Jonathan Anderson weaves classicism into magic at Loewe, cosy knits takes textural forms at Issey Miyake, and Yohji Yamamoto presents a beautiful homage
Who: Now in his fifth year at the creative helm of Loewe, Jonathan Anderson continues to show that he is only going from strength to strength.
Where: At the UNESCO headquarters, Loewe's go-to show venue in Paris, classic literature such as Wuthering Heights, Dracula and Don Quixote were placed on showgoers' seats, each wrapped with a cover from the brand's AW18 campaign shot by Steven Meisel.
The Low-down: According to WWD, Anderson noted that the books were there to convey the idea that "classicism is always there... sometimes you change the cover and make it relevant for today". On the runway, we see a return of innerwear as outerwear, and continued focus on craft as seen in the dresses and trench coats with wrapped sections. Also making a return is the Gate bag (an excellent example of a classic shape wrapped in modern design), this time including a mini size, along with a tote version that looked work-appropriate.
Buro Loves: The outerwear, as well as the body-skimming dresses with A-line midi skirts.
Who: Designer Yoshiyuki Miyamae continues to churn out new fabric techniques, presenting a textural (winter) wonderland this AW18.
Where: The show was held at the basement of Palais de Tokyo, the space left stark save for a few "campfires" made out of stacked glowing tubes.
The Low-down: Knits never looked this good! Titled 'Silent Energy', the collection was inspired by plants and animals having to endure long, harsh winters, patiently waiting for the advent of spring—is it just us or did the final pieces (specifically in yellow) resemble gourds? Evidently, Issey Miyake's concept of 'A Piece of Cloth' is a continuing work in progress. This season's Steam Stretch incorporates knit and pleats to give it a new, bouncy, knit-like texture.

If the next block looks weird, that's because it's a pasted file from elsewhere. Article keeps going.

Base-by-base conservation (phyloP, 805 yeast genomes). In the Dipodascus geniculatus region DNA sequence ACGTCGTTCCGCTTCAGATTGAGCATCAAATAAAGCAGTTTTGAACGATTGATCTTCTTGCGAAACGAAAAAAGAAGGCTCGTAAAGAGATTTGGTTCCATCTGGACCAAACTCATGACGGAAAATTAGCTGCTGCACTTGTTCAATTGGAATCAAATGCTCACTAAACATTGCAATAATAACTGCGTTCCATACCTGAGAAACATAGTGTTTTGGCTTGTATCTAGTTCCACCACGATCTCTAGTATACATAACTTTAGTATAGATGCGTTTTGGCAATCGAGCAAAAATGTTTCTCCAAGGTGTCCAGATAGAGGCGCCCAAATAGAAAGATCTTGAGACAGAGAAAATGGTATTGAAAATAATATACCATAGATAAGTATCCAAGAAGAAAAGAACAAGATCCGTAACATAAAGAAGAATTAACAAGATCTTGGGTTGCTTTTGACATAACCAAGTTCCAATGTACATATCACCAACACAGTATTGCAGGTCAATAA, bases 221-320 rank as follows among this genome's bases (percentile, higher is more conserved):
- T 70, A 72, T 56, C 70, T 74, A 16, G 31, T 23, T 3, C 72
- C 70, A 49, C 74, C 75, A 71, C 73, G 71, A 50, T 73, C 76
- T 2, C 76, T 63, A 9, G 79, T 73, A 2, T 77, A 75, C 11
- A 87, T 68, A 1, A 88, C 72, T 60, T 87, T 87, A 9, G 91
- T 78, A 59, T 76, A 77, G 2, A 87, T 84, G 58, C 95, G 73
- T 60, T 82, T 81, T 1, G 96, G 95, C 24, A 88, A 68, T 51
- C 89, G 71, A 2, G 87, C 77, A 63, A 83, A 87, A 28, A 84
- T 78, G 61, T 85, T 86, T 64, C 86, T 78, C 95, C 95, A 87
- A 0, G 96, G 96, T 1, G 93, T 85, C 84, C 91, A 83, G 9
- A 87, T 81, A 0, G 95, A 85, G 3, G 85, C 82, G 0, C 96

Buro Loves: The coat in burnt orange and soft swirly patterns, the latter a constant feature throughout the collection.
Who: This season, Yohji Yamamoto pays homage to the Cubism movement pioneered by Picasso—his initial point of reference—and the late Azzedine Alaïa, his friend and fellow couturier with whom he shared a sense of companionship in their common devotion to the craft of construction.
Where: The show was held at The Docks — City of Fashion and Design.
The Low-down: In true Yamamoto fashion, the collection was rendered largely in black, one of the very few exceptions being a reconstructed cognac leather jacket that looked both soft and shapely at once. The designer showed his prowess in the art of constructing and deconstructing: here was a trench but not as you know it, and what seemed like multiple lapels or a gun flap continued around the back to produce another sleeve.
Buro Loves: The resplendent double-breasted coat with an exaggerated asymmetrical collar and a second lapel.